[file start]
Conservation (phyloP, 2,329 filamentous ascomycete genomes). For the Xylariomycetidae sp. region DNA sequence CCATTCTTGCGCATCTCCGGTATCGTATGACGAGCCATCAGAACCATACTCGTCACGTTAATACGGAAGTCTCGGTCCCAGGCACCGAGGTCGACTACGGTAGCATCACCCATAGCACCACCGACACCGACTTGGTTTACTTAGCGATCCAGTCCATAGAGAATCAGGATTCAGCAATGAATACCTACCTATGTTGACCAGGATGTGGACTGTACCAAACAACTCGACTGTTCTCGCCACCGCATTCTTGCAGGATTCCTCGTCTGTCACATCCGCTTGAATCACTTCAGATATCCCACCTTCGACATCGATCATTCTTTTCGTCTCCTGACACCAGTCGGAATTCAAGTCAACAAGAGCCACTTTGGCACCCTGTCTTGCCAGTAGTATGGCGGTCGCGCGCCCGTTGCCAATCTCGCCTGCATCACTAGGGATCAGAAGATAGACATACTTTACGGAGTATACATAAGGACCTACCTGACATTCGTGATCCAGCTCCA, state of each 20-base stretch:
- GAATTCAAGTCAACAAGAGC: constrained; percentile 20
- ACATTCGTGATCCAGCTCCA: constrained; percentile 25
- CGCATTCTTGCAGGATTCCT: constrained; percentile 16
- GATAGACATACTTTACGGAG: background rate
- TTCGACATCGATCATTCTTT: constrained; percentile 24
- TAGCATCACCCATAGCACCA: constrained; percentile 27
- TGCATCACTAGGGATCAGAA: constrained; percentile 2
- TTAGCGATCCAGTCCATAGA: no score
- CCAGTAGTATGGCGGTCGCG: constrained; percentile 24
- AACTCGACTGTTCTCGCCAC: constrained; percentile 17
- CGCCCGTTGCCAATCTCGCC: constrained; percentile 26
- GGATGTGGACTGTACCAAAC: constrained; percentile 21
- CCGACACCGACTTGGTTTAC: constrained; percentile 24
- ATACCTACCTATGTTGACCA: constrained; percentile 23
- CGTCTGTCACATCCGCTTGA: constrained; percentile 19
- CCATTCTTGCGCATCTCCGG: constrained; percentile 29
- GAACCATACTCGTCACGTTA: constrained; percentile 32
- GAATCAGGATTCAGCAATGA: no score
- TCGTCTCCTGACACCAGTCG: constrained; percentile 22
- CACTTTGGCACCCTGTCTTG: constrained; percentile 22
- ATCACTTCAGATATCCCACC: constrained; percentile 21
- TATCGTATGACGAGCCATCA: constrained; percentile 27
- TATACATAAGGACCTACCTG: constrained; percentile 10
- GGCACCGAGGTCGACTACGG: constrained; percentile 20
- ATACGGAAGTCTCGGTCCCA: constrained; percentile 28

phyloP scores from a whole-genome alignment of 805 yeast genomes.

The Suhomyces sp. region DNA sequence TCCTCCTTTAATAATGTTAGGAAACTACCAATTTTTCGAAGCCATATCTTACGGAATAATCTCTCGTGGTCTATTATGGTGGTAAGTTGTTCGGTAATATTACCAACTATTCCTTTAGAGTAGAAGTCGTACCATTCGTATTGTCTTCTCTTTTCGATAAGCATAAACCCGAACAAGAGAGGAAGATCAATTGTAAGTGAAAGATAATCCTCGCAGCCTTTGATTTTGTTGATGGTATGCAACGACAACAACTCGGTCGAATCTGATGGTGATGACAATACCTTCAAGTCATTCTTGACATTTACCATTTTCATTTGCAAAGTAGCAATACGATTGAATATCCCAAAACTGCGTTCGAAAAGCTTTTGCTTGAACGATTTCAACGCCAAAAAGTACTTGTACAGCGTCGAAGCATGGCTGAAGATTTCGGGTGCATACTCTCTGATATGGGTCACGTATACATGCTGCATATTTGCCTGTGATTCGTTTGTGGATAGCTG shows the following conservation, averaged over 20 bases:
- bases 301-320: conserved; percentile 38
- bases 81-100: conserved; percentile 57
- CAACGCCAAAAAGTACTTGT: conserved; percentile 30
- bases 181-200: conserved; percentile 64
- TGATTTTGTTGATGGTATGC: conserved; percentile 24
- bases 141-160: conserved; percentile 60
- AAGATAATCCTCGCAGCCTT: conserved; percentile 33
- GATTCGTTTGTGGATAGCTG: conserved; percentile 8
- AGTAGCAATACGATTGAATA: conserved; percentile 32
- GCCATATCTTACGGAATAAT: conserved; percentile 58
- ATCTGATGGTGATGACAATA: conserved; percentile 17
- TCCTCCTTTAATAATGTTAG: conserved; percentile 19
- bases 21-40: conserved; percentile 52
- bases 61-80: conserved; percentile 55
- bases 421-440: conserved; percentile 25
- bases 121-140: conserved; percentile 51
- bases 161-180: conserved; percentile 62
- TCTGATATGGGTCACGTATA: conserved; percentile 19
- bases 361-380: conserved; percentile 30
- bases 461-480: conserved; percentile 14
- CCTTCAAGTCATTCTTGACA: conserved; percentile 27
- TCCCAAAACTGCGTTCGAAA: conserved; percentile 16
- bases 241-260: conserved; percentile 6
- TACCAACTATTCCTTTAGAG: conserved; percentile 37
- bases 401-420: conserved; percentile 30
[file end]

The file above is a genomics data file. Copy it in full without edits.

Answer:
Conservation (phyloP, 2,329 filamentous ascomycete genomes). For the Xylariomycetidae sp. region DNA sequence CCATTCTTGCGCATCTCCGGTATCGTATGACGAGCCATCAGAACCATACTCGTCACGTTAATACGGAAGTCTCGGTCCCAGGCACCGAGGTCGACTACGGTAGCATCACCCATAGCACCACCGACACCGACTTGGTTTACTTAGCGATCCAGTCCATAGAGAATCAGGATTCAGCAATGAATACCTACCTATGTTGACCAGGATGTGGACTGTACCAAACAACTCGACTGTTCTCGCCACCGCATTCTTGCAGGATTCCTCGTCTGTCACATCCGCTTGAATCACTTCAGATATCCCACCTTCGACATCGATCATTCTTTTCGTCTCCTGACACCAGTCGGAATTCAAGTCAACAAGAGCCACTTTGGCACCCTGTCTTGCCAGTAGTATGGCGGTCGCGCGCCCGTTGCCAATCTCGCCTGCATCACTAGGGATCAGAAGATAGACATACTTTACGGAGTATACATAAGGACCTACCTGACATTCGTGATCCAGCTCCA, state of each 20-base stretch:
- GAATTCAAGTCAACAAGAGC: constrained; percentile 20
- ACATTCGTGATCCAGCTCCA: constrained; percentile 25
- CGCATTCTTGCAGGATTCCT: constrained; percentile 16
- GATAGACATACTTTACGGAG: background rate
- TTCGACATCGATCATTCTTT: constrained; percentile 24
- TAGCATCACCCATAGCACCA: constrained; percentile 27
- TGCATCACTAGGGATCAGAA: constrained; percentile 2
- TTAGCGATCCAGTCCATAGA: no score
- CCAGTAGTATGGCGGTCGCG: constrained; percentile 24
- AACTCGACTGTTCTCGCCAC: constrained; percentile 17
- CGCCCGTTGCCAATCTCGCC: constrained; percentile 26
- GGATGTGGACTGTACCAAAC: constrained; percentile 21
- CCGACACCGACTTGGTTTAC: constrained; percentile 24
- ATACCTACCTATGTTGACCA: constrained; percentile 23
- CGTCTGTCACATCCGCTTGA: constrained; percentile 19
- CCATTCTTGCGCATCTCCGG: constrained; percentile 29
- GAACCATACTCGTCACGTTA: constrained; percentile 32
- GAATCAGGATTCAGCAATGA: no score
- TCGTCTCCTGACACCAGTCG: constrained; percentile 22
- CACTTTGGCACCCTGTCTTG: constrained; percentile 22
- ATCACTTCAGATATCCCACC: constrained; percentile 21
- TATCGTATGACGAGCCATCA: constrained; percentile 27
- TATACATAAGGACCTACCTG: constrained; percentile 10
- GGCACCGAGGTCGACTACGG: constrained; percentile 20
- ATACGGAAGTCTCGGTCCCA: constrained; percentile 28

phyloP scores from a whole-genome alignment of 805 yeast genomes.

The Suhomyces sp. region DNA sequence TCCTCCTTTAATAATGTTAGGAAACTACCAATTTTTCGAAGCCATATCTTACGGAATAATCTCTCGTGGTCTATTATGGTGGTAAGTTGTTCGGTAATATTACCAACTATTCCTTTAGAGTAGAAGTCGTACCATTCGTATTGTCTTCTCTTTTCGATAAGCATAAACCCGAACAAGAGAGGAAGATCAATTGTAAGTGAAAGATAATCCTCGCAGCCTTTGATTTTGTTGATGGTATGCAACGACAACAACTCGGTCGAATCTGATGGTGATGACAATACCTTCAAGTCATTCTTGACATTTACCATTTTCATTTGCAAAGTAGCAATACGATTGAATATCCCAAAACTGCGTTCGAAAAGCTTTTGCTTGAACGATTTCAACGCCAAAAAGTACTTGTACAGCGTCGAAGCATGGCTGAAGATTTCGGGTGCATACTCTCTGATATGGGTCACGTATACATGCTGCATATTTGCCTGTGATTCGTTTGTGGATAGCTG shows the following conservation, averaged over 20 bases:
- bases 301-320: conserved; percentile 38
- bases 81-100: conserved; percentile 57
- CAACGCCAAAAAGTACTTGT: conserved; percentile 30
- bases 181-200: conserved; percentile 64
- TGATTTTGTTGATGGTATGC: conserved; percentile 24
- bases 141-160: conserved; percentile 60
- AAGATAATCCTCGCAGCCTT: conserved; percentile 33
- GATTCGTTTGTGGATAGCTG: conserved; percentile 8
- AGTAGCAATACGATTGAATA: conserved; percentile 32
- GCCATATCTTACGGAATAAT: conserved; percentile 58
- ATCTGATGGTGATGACAATA: conserved; percentile 17
- TCCTCCTTTAATAATGTTAG: conserved; percentile 19
- bases 21-40: conserved; percentile 52
- bases 61-80: conserved; percentile 55
- bases 421-440: conserved; percentile 25
- bases 121-140: conserved; percentile 51
- bases 161-180: conserved; percentile 62
- TCTGATATGGGTCACGTATA: conserved; percentile 19
- bases 361-380: conserved; percentile 30
- bases 461-480: conserved; percentile 14
- CCTTCAAGTCATTCTTGACA: conserved; percentile 27
- TCCCAAAACTGCGTTCGAAA: conserved; percentile 16
- bases 241-260: conserved; percentile 6
- TACCAACTATTCCTTTAGAG: conserved; percentile 37
- bases 401-420: conserved; percentile 30